Through the Lens: My Favourite 5……Landscapes.

Number 5: Flooded Dambo

Canon EOS 1D Mk 4, 24-105mm f4 lens at f4, ISO 320, 1/1600sec, EV 0 and Evaluative metering.

Landscapes are a much more difficult technique than portraits of animals and birds, in my opinion. How often have you seen a beautiful scene and snapped a photo, only to find that it doesn’t do justice to the view in front of you? Several elements have to come together to make a good landscape photo.

I would suggest that the most important is to convey the scale of the situation or, put another way, ensure that there is something that guides the viewer into the shot. If all the content of the shot is relatively far away, the image will appear “flat” with no perspective.

I do not claim to be a fantastic landscape photographer, but I live in a place where the opportunities for landscape photography are vast. I’m starting off my favourite 5 with a shot of the dambo in front of our house. In this case, the details reflected in the mirror-glass water are enough to draw the viewer into the shot. The overhanging trees from the right provide a tunnel through which the viewer can travel.

With no content in the immediate foreground, f4 provides enough depth of field for this shot.

Number 4: Storm Brewing

Canon EOS 40D, 17-85mm f4-5.6 lens at f6.3, ISO 200, 1/800sec, EV 0 and Evaluative metering.

One of my all-time favourite shots; storm clouds brew in the near distance as Luangwa threatens a final storm before the dry season sets in for good.

The road provides a “leading-line” into the shot, and conveniently the orange gravel provides a nice colour against the blue-grey sky. The tree on the right hand side balances the composition which would otherwise be heavily weighted towards the left where the road leads the eye.

Number 3: Sunset over the Mwaleshi

Canon EOS 1D Mark 4, 17-40mm f4 lens at f8, ISO 200, 1/250sec, EV -1/3 and Evaluative metering.

There had to be a sunset in here somewhere! This shot is not only a memory of an oustanding sunset but also of a great time I spent in the North Luangwa National Park where I was filming lions with a crew for the Discovery Channel. You might have seen the program “Predator”?

This shot only just works in my opinion; yes the sunset is beautiful and the ‘starburst’ effect of the sun’s rays filtering through the clouds is fantastic, but without the sliver of river in the foreground, the shot would be flat. Equally, the curve in the river which is visible on the left hand side draws your eye across the shot and into the distance at the back.

Here, with an unstabilised lens, I had to take care to get a sharp shot at 1/250 second, but I wanted the lowest ISO possible so that I could get a wide dynamic range and the best colour representation.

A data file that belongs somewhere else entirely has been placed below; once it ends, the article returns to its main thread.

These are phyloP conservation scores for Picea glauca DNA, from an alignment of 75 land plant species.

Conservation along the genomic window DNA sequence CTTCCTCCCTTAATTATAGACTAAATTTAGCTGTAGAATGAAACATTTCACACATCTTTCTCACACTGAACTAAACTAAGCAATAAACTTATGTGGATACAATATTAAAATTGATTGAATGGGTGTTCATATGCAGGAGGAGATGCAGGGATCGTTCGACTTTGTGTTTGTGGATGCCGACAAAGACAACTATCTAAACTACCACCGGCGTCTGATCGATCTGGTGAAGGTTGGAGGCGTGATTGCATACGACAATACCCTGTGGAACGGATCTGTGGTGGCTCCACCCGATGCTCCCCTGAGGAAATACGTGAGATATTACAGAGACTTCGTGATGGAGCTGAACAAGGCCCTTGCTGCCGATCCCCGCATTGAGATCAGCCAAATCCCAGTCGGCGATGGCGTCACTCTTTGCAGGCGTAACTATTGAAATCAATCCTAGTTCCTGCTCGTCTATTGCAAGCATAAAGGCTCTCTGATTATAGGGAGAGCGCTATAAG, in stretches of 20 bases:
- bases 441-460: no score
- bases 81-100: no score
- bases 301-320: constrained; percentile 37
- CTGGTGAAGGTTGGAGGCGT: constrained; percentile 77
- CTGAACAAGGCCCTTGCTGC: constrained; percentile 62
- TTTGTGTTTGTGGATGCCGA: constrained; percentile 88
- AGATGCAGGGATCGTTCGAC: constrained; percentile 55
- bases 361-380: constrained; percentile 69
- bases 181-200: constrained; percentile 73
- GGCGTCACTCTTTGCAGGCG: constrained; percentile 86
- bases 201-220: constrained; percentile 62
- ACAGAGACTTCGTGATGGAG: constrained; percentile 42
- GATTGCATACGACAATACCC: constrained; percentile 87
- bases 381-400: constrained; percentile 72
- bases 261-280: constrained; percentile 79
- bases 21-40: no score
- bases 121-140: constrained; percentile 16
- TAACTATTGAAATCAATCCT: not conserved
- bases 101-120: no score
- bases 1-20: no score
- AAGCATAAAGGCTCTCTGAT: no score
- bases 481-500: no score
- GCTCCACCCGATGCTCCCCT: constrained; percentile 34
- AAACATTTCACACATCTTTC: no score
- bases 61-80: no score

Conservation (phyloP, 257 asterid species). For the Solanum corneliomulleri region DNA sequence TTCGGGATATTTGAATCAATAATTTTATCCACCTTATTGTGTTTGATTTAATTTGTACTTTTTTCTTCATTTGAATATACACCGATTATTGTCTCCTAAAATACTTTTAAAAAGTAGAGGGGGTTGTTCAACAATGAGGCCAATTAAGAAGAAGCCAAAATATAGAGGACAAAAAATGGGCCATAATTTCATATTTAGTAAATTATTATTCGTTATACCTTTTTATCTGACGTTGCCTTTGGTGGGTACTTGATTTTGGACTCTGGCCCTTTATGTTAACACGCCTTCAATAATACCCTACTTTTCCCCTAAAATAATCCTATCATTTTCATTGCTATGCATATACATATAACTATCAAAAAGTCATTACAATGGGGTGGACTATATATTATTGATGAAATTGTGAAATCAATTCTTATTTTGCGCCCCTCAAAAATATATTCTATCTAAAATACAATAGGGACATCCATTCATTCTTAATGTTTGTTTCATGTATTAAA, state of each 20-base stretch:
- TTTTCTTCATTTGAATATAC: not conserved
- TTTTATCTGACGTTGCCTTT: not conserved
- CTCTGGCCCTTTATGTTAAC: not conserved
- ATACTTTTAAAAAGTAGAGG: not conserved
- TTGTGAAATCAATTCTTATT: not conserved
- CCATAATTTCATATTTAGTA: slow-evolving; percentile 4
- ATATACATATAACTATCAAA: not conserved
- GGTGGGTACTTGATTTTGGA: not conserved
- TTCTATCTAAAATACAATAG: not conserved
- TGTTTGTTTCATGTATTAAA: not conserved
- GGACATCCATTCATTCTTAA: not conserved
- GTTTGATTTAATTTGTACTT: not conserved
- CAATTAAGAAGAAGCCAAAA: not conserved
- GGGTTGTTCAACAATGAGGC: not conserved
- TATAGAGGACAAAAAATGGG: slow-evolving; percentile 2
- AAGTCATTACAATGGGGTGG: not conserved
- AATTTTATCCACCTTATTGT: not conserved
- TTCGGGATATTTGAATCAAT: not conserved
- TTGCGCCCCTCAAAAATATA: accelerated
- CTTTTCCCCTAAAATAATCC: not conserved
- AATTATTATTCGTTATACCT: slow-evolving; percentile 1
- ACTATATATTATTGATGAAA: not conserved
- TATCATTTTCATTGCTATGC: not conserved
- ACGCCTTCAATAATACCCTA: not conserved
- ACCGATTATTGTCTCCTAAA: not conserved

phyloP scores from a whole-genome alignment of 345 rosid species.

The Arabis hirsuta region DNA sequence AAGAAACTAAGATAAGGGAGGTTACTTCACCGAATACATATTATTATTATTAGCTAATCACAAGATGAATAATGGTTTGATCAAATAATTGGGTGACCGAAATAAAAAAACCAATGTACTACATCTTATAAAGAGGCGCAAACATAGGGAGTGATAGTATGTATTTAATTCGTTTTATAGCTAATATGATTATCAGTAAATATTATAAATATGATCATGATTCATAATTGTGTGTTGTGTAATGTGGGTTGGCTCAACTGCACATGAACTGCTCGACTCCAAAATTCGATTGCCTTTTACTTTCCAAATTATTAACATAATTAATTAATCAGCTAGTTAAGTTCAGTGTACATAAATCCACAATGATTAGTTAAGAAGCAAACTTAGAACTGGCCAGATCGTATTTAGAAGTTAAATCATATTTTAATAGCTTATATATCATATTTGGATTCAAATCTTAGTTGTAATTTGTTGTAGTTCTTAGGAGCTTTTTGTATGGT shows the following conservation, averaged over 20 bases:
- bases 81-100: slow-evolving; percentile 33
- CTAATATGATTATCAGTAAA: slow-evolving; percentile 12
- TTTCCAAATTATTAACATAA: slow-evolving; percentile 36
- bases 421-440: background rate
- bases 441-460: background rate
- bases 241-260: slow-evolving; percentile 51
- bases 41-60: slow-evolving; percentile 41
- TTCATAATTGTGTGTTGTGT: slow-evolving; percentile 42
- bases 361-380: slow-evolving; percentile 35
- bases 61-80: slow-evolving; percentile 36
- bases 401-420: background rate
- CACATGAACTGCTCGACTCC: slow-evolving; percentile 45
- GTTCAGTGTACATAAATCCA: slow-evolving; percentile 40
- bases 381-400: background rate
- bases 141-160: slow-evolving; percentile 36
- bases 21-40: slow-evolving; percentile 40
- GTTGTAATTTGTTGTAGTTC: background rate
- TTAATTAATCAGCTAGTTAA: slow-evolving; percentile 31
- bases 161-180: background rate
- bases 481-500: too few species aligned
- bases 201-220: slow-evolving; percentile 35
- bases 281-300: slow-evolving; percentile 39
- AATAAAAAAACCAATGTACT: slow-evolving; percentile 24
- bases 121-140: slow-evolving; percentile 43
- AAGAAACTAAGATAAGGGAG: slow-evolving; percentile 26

Number 2: Road to Where?

Canon EOS 7D, 17-40mm f4 lens at f11, ISO 400, 1/40sec, EV 0 and Evaluative metering.

Near where we live there is a beautiful area of Mopane forest with sandy roads leading through it. It’s stunning at any time of year, but in the mid dry season, when the light is cascading through the drying leaves, it is at its best.

I was resting on the back seat of my vehicle, using the seat to get a bit of height to see further down the track. The path is a leading line and takes the eye into the photo, and the colours and shadows do the rest!

I never trusted the Canon 7D at higher ISOs than 800 so I was reluctant even to go to ISO 800 in this case. I wanted plenty of detail in the foreground trees and the background undergrowth, so I needed plenty of depth of field. I just had to hold it still!

(Depth of field is a strange thing; the depth of field is affected by 1) the distance of the subject from the camera 2) the length of the lens 3) the aperture. But not always in the same way; to get in focus two objects, one 1m from the camera, and the other 3m from the camera, will require a much smaller aperture than if the objects were 5m and 7m away. Equally, to get the same two objects in focus with a 300mm lens will require a much smaller aperture than with a 100mm lens. More on this in a post soon.)

Number 1: Luangwa Overflow

Canon EOS 7D, 17-40mm f4 lens at f10, ISO 100, 1/50sec, EV 0 and Evaluative metering.

The Luangwa River in full flow is really something to see. Here, from a boat, we are looking up the Mushilashi River, one of the seasonal flood rivers that feeds the Luangwa. During the dry season, we cross the Mushilashi in vehicles just at the point of the trees on the left side!! Hard to imagine!

I love this shot because the colours are so intense, the cloud formations are beautiful and the details in the water provide interest in the foreground.

Arguably, I should have traded some depth of field, or some ISO speed to get a faster shutter speed, but at the time, I didn’t think of it! Even so,1/50sec is fast enough to give me a sharp shot at 31mm as long as I hold it still! Without doubt, my favourite landscape shot.